Americans dangerously underestimate the complexity and ambiguous
nature of Taiwan’s feelings about the mainland, and the emotional
force this issue arouses on both sides…

In his farewell address, George Washington warned the country to avoid entangling foreign alliances. In the Cold War era following the end of World War Two, Washington’s wise advice seems to have been forgotten, and we got tangled up in treaties and official ribbon in our good-intentioned national effort to prevent the next war, while standing up to communist tyranny and expansion. Treaties and other obligations made in the past and under different circumstances still bind us, and like abandoned land mines, some of them are still touchy enough to blow up in our faces.

More than a month before his inauguration, our president elect has—perhaps inadvertently—unbalanced America’s delicate relations with Taiwan (officially named the Republic of China) and mainland China (the People’s Republic of China) by accepting a phone call from Taiwan’s president who took office last March, Miss Tsai Yingwen. The disruptive nature of that phone call puzzles most Americans, who, on the rare occasions they think about Taiwan at all, naturally take the side of the virtuous little island standing up to the menacing red dragon across the Straits of Taiwan. That’s an admirable natural response, but it may not be a wise or realistic one.

I’m what might be called an “old Taiwan hand.” I first visited the island on an R&R leave from Vietnam, and I was taken with the friendly hard-working people, the food, the scenery, the world’s greatest collection of Chinese art at the National Palace Museum, and the cheerful but vigilant energy of the Republic of China military, our allies in the war against communism in East Asia. Those were the days when the two gigantic figures of Chinese political history were still alive and in power—Chiang Kaishek in Taiwan and Mao Zedong on the mainland. After my military service, I returned to America and started college, but I soon got fed up with the anti-war movement and decided to go back to Asia to learn more about that fascinating part of the world. I went to Taiwan, where over a period of years I learned the language, became familiar with the culture, went to college, married one of my classmates, worked, and where our children were born. Although I live in California now, I live in the largest Chinese ethnic enclave outside Asia, and work as a Mandarin/English interpreter. From 1970 to now, I have never gone a day without contact with people from Taiwan and mainland China. My wife and I occasionally lead tour groups to China.

If we want to understand why President Tsai’s telephone conversation with President-Elect Trump is significant, it’s necessary to know a little history. Taiwan’s place in Chinese history began tentatively in the Sung Dynasty (960-1279), when Chinese immigrants began moving into Taiwan and the chains of smaller islands along the mainland coast. But it wasn’t until the last years of the Ming Dynasty (1368-1644) when forces of the Manchuria-based Ching Dynasty had conquered northern China and were sweeping down into southern China that large-scale immigration from the mainland began.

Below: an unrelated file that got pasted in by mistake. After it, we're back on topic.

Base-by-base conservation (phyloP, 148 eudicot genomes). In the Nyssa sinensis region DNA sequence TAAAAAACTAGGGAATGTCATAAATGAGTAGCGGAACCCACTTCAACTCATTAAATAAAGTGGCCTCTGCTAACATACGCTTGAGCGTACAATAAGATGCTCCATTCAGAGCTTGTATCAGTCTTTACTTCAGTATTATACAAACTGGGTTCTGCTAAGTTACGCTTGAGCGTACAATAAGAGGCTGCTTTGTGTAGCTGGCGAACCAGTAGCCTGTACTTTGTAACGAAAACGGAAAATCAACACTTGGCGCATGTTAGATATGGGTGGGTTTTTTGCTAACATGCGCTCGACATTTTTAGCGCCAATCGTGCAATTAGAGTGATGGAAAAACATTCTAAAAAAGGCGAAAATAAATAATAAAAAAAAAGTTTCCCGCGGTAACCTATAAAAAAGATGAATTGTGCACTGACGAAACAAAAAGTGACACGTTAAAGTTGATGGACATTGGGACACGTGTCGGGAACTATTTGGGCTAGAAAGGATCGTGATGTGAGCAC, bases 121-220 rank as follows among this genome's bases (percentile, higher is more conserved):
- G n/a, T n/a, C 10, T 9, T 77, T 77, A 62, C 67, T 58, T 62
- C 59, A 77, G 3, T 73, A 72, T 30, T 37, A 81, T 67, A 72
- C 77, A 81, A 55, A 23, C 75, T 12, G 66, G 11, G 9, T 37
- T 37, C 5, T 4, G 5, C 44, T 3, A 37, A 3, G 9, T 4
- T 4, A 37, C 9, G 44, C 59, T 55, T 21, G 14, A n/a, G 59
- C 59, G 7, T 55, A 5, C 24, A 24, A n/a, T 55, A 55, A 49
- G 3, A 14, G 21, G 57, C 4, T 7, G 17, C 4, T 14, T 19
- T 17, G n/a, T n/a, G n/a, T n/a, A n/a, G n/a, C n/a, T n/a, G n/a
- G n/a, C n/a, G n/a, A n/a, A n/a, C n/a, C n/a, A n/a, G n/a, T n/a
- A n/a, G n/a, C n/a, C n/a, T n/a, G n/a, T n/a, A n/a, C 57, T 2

This was also the first time that Taiwan became a refuge and national recovery bastion, and there are plenty of colorful stories and historical figures from that era that we’ll skip over here because this piece is already getting too long and is bound to get longer. Eventually, the Ming loyalists were defeated and Taiwan joined the rest of China under the Manchu Ching Dynasty. The Manchu rulers did a fine job of assimilating to Han Chinese culture, but by the second half of the 19th century, the dynasty was corrupt, weak, and unpopular.

In 1894, China and Japan went to war over the control of Korea. Because Manchu emperor Dowager held power over China, but squandered the money that should have gone to modernizing the Chinese military while Japan had been building a very modern navy modeled after the British Royal Navy, China suffered a disastrous defeat. This is when the United States first got involved. Japan initially demanded that Ching Dynasty China cede its own Manchurian homeland to Japan, but this was unacceptable. An American international lawyer by the name of John W. Foster was called in to negotiate. (John W. Foster had served briefly as President Harrison’s secretary of state, and was the grandfather of later Secretary of State John Foster Dulles and CIA Director Allen Dulles.)

Since the Japanese could see that Manchuria was off the table for now (they’d take it by force in the 1930s), they demanded all the Chinese islands between the Dachen archipelago and Hainan, off the coast of northern Vietnam. This included the contested Diaoyutai/Senkaku islands that now present another potential problem for America, but most importantly–and most coveted—Taiwan. Aware that Taiwan had a history of anti-Ching resistance, the Manchus were not heartbroken at the thought of ceding it to Japan. But the majority Han Chinese were outraged at the very thought of giving a Chinese province to the Japanese. That the Ching Dynasty—with the encouragement of its paid legal counsel, John W. Dulles—went ahead and ceded Taiwan to Japan was one of the last straws that 16 years later led to the overthrow of the Ching Dynasty and the establishment of the Republic of China.